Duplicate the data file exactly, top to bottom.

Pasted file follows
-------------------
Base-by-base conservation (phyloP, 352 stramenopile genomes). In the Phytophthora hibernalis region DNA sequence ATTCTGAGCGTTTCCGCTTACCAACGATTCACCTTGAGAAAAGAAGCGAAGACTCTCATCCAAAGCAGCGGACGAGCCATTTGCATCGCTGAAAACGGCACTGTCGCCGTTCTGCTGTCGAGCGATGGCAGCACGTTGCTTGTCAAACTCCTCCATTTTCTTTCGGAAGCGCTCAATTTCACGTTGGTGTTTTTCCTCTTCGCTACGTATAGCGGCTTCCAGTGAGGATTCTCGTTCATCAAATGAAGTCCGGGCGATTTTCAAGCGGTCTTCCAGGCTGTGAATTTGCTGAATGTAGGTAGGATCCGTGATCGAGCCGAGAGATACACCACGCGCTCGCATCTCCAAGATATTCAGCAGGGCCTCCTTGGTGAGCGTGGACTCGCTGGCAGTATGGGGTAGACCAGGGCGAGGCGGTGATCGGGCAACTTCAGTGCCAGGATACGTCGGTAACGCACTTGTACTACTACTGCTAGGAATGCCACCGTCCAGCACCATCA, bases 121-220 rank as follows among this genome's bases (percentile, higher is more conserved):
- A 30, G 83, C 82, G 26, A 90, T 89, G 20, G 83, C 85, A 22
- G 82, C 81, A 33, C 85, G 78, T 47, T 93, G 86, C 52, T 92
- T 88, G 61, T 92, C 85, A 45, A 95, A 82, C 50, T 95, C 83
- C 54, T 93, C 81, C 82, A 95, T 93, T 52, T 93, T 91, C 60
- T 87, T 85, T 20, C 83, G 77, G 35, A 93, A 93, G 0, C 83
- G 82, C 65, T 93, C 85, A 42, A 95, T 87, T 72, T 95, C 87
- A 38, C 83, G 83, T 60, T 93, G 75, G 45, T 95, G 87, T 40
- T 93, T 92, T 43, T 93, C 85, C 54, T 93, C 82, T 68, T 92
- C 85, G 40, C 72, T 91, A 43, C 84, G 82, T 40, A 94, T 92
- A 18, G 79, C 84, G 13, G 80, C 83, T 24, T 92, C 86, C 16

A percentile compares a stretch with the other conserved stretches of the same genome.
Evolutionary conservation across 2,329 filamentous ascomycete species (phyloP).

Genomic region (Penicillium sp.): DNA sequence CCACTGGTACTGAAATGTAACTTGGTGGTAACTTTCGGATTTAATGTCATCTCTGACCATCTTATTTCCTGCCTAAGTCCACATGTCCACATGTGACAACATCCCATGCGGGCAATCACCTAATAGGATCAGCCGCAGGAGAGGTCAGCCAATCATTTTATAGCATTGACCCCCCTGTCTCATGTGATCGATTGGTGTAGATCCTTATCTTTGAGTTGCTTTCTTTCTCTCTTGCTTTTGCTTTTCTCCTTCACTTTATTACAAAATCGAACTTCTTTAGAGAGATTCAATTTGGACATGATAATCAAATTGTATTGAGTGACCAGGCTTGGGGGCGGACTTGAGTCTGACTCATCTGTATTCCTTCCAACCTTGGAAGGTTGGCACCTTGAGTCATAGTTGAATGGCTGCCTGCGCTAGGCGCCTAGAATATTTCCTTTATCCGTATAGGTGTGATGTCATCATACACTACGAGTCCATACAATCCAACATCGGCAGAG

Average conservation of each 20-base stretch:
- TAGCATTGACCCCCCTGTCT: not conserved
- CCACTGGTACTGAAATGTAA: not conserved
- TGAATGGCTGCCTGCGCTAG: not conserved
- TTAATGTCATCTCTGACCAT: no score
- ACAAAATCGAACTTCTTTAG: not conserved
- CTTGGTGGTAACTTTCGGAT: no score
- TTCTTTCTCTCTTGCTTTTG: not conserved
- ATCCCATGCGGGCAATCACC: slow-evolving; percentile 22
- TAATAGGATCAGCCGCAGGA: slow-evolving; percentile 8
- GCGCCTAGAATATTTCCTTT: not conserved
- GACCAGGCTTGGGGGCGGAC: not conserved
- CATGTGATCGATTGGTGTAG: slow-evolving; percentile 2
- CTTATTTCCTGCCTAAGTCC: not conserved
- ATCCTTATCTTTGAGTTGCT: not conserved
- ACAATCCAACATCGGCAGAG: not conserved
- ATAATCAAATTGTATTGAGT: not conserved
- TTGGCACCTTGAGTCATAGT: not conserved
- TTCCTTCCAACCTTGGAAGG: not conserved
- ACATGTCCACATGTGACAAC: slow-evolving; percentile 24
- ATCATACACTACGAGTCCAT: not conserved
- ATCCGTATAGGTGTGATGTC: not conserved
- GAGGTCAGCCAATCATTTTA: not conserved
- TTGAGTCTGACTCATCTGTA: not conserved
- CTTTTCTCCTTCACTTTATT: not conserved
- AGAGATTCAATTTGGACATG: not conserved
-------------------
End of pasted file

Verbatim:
Base-by-base conservation (phyloP, 352 stramenopile genomes). In the Phytophthora hibernalis region DNA sequence ATTCTGAGCGTTTCCGCTTACCAACGATTCACCTTGAGAAAAGAAGCGAAGACTCTCATCCAAAGCAGCGGACGAGCCATTTGCATCGCTGAAAACGGCACTGTCGCCGTTCTGCTGTCGAGCGATGGCAGCACGTTGCTTGTCAAACTCCTCCATTTTCTTTCGGAAGCGCTCAATTTCACGTTGGTGTTTTTCCTCTTCGCTACGTATAGCGGCTTCCAGTGAGGATTCTCGTTCATCAAATGAAGTCCGGGCGATTTTCAAGCGGTCTTCCAGGCTGTGAATTTGCTGAATGTAGGTAGGATCCGTGATCGAGCCGAGAGATACACCACGCGCTCGCATCTCCAAGATATTCAGCAGGGCCTCCTTGGTGAGCGTGGACTCGCTGGCAGTATGGGGTAGACCAGGGCGAGGCGGTGATCGGGCAACTTCAGTGCCAGGATACGTCGGTAACGCACTTGTACTACTACTGCTAGGAATGCCACCGTCCAGCACCATCA, bases 121-220 rank as follows among this genome's bases (percentile, higher is more conserved):
- A 30, G 83, C 82, G 26, A 90, T 89, G 20, G 83, C 85, A 22
- G 82, C 81, A 33, C 85, G 78, T 47, T 93, G 86, C 52, T 92
- T 88, G 61, T 92, C 85, A 45, A 95, A 82, C 50, T 95, C 83
- C 54, T 93, C 81, C 82, A 95, T 93, T 52, T 93, T 91, C 60
- T 87, T 85, T 20, C 83, G 77, G 35, A 93, A 93, G 0, C 83
- G 82, C 65, T 93, C 85, A 42, A 95, T 87, T 72, T 95, C 87
- A 38, C 83, G 83, T 60, T 93, G 75, G 45, T 95, G 87, T 40
- T 93, T 92, T 43, T 93, C 85, C 54, T 93, C 82, T 68, T 92
- C 85, G 40, C 72, T 91, A 43, C 84, G 82, T 40, A 94, T 92
- A 18, G 79, C 84, G 13, G 80, C 83, T 24, T 92, C 86, C 16

A percentile compares a stretch with the other conserved stretches of the same genome.
Evolutionary conservation across 2,329 filamentous ascomycete species (phyloP).

Genomic region (Penicillium sp.): DNA sequence CCACTGGTACTGAAATGTAACTTGGTGGTAACTTTCGGATTTAATGTCATCTCTGACCATCTTATTTCCTGCCTAAGTCCACATGTCCACATGTGACAACATCCCATGCGGGCAATCACCTAATAGGATCAGCCGCAGGAGAGGTCAGCCAATCATTTTATAGCATTGACCCCCCTGTCTCATGTGATCGATTGGTGTAGATCCTTATCTTTGAGTTGCTTTCTTTCTCTCTTGCTTTTGCTTTTCTCCTTCACTTTATTACAAAATCGAACTTCTTTAGAGAGATTCAATTTGGACATGATAATCAAATTGTATTGAGTGACCAGGCTTGGGGGCGGACTTGAGTCTGACTCATCTGTATTCCTTCCAACCTTGGAAGGTTGGCACCTTGAGTCATAGTTGAATGGCTGCCTGCGCTAGGCGCCTAGAATATTTCCTTTATCCGTATAGGTGTGATGTCATCATACACTACGAGTCCATACAATCCAACATCGGCAGAG

Average conservation of each 20-base stretch:
- TAGCATTGACCCCCCTGTCT: not conserved
- CCACTGGTACTGAAATGTAA: not conserved
- TGAATGGCTGCCTGCGCTAG: not conserved
- TTAATGTCATCTCTGACCAT: no score
- ACAAAATCGAACTTCTTTAG: not conserved
- CTTGGTGGTAACTTTCGGAT: no score
- TTCTTTCTCTCTTGCTTTTG: not conserved
- ATCCCATGCGGGCAATCACC: slow-evolving; percentile 22
- TAATAGGATCAGCCGCAGGA: slow-evolving; percentile 8
- GCGCCTAGAATATTTCCTTT: not conserved
- GACCAGGCTTGGGGGCGGAC: not conserved
- CATGTGATCGATTGGTGTAG: slow-evolving; percentile 2
- CTTATTTCCTGCCTAAGTCC: not conserved
- ATCCTTATCTTTGAGTTGCT: not conserved
- ACAATCCAACATCGGCAGAG: not conserved
- ATAATCAAATTGTATTGAGT: not conserved
- TTGGCACCTTGAGTCATAGT: not conserved
- TTCCTTCCAACCTTGGAAGG: not conserved
- ACATGTCCACATGTGACAAC: slow-evolving; percentile 24
- ATCATACACTACGAGTCCAT: not conserved
- ATCCGTATAGGTGTGATGTC: not conserved
- GAGGTCAGCCAATCATTTTA: not conserved
- TTGAGTCTGACTCATCTGTA: not conserved
- CTTTTCTCCTTCACTTTATT: not conserved
- AGAGATTCAATTTGGACATG: not conserved